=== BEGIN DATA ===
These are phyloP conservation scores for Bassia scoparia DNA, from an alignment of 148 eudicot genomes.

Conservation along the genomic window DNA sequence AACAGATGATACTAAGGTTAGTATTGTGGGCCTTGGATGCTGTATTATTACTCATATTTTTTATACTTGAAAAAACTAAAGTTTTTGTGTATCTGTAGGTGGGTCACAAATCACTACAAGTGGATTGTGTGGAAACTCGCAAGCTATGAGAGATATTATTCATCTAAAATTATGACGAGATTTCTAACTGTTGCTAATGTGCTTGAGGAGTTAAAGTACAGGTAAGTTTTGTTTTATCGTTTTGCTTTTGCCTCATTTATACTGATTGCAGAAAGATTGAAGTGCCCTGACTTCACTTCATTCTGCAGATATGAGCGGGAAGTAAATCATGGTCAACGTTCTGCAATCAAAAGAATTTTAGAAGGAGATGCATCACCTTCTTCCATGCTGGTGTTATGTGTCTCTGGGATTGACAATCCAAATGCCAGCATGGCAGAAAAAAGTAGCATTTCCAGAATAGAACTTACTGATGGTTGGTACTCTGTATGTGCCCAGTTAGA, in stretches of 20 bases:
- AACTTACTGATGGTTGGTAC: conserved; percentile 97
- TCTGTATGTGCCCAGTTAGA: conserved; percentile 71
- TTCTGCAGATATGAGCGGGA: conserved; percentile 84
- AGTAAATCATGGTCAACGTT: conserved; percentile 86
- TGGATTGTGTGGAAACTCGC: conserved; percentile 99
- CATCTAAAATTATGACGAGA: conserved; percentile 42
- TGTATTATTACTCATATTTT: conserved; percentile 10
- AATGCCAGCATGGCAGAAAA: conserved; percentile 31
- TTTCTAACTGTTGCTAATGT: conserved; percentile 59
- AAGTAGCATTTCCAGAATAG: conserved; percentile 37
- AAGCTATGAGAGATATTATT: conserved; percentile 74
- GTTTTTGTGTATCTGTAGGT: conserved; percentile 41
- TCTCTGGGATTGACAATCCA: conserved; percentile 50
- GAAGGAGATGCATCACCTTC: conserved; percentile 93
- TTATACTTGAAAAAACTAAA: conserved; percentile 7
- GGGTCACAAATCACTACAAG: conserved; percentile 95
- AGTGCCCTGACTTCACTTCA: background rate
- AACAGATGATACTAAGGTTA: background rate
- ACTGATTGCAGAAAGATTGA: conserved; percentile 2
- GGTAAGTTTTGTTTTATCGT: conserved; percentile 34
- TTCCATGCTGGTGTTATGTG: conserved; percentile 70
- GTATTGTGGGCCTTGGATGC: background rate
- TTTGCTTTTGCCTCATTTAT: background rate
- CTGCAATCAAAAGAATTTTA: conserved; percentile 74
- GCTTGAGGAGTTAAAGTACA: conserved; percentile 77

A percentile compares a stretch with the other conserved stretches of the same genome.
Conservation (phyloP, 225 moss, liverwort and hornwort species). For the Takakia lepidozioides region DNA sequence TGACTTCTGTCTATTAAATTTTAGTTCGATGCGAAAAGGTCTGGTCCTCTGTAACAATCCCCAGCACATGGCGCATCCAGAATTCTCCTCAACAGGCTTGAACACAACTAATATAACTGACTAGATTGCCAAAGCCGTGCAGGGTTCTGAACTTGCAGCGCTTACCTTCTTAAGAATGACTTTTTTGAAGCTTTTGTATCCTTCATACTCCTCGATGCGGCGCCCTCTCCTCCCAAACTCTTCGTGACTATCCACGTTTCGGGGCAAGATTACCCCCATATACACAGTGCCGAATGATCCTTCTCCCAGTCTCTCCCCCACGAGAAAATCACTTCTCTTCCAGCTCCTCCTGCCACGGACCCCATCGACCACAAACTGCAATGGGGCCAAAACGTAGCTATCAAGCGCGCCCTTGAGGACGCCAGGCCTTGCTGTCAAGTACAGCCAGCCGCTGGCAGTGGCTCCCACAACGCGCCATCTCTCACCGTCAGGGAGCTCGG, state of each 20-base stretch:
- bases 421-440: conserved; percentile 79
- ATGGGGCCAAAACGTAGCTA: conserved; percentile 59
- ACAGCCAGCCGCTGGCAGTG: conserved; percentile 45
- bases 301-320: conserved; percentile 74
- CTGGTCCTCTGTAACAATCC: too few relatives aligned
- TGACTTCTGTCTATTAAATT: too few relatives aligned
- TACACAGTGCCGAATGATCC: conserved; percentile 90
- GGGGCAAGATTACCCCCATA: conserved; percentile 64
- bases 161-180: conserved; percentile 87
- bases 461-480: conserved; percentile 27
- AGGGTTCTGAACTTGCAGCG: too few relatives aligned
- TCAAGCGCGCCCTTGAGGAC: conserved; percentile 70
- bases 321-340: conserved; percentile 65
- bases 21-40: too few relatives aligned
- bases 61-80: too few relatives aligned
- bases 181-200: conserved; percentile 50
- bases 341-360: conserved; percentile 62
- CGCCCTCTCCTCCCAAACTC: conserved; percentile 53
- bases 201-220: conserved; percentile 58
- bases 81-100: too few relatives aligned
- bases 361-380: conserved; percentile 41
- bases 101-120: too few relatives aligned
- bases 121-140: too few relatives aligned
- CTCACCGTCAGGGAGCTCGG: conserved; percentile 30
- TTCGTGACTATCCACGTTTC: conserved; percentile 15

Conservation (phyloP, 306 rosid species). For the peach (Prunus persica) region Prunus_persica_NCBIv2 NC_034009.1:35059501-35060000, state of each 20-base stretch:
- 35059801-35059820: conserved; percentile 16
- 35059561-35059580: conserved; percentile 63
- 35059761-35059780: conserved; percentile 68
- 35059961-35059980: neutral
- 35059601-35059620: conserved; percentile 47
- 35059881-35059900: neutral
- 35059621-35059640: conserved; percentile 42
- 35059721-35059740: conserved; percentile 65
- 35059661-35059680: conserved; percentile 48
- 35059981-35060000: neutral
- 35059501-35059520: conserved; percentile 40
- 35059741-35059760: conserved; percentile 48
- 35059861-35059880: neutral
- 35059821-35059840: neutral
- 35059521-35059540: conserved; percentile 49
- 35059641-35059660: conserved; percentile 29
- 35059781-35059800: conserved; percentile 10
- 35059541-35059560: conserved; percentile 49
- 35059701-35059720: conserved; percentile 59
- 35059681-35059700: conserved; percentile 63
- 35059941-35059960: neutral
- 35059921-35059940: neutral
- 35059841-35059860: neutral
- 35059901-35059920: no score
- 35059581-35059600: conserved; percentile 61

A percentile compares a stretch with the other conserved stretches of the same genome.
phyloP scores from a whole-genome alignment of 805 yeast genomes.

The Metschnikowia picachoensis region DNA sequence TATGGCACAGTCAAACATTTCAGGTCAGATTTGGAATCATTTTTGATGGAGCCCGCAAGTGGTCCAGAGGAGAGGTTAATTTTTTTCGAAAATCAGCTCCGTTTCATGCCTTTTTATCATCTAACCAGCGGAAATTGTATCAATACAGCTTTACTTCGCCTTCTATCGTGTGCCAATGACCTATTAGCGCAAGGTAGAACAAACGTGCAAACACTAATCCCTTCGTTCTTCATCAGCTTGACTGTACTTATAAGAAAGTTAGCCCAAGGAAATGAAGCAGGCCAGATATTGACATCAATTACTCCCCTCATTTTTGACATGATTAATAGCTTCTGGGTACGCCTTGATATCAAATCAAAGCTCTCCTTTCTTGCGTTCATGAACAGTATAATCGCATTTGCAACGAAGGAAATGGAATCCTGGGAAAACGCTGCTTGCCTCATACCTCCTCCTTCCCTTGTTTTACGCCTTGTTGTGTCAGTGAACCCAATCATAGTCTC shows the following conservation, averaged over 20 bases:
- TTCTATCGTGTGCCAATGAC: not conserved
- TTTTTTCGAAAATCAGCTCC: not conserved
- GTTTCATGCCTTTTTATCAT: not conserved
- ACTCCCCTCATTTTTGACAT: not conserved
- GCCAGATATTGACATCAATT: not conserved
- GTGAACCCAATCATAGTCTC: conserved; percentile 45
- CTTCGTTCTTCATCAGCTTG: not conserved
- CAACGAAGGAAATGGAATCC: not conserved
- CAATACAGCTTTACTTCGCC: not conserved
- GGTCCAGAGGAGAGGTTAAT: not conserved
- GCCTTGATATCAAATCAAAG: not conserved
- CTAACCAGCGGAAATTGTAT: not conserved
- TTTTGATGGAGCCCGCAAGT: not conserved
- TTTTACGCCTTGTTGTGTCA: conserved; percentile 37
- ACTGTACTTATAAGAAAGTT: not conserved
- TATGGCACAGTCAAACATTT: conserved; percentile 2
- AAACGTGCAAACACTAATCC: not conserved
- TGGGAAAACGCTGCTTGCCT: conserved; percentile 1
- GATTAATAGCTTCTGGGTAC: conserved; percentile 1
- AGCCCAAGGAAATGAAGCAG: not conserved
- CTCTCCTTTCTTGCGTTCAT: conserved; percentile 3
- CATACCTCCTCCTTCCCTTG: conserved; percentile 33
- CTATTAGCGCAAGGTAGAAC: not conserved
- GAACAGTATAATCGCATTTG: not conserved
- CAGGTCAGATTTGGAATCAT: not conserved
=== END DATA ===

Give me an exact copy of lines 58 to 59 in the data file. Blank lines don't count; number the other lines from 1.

- 35059761-35059780: conserved; percentile 68
- 35059961-35059980: neutral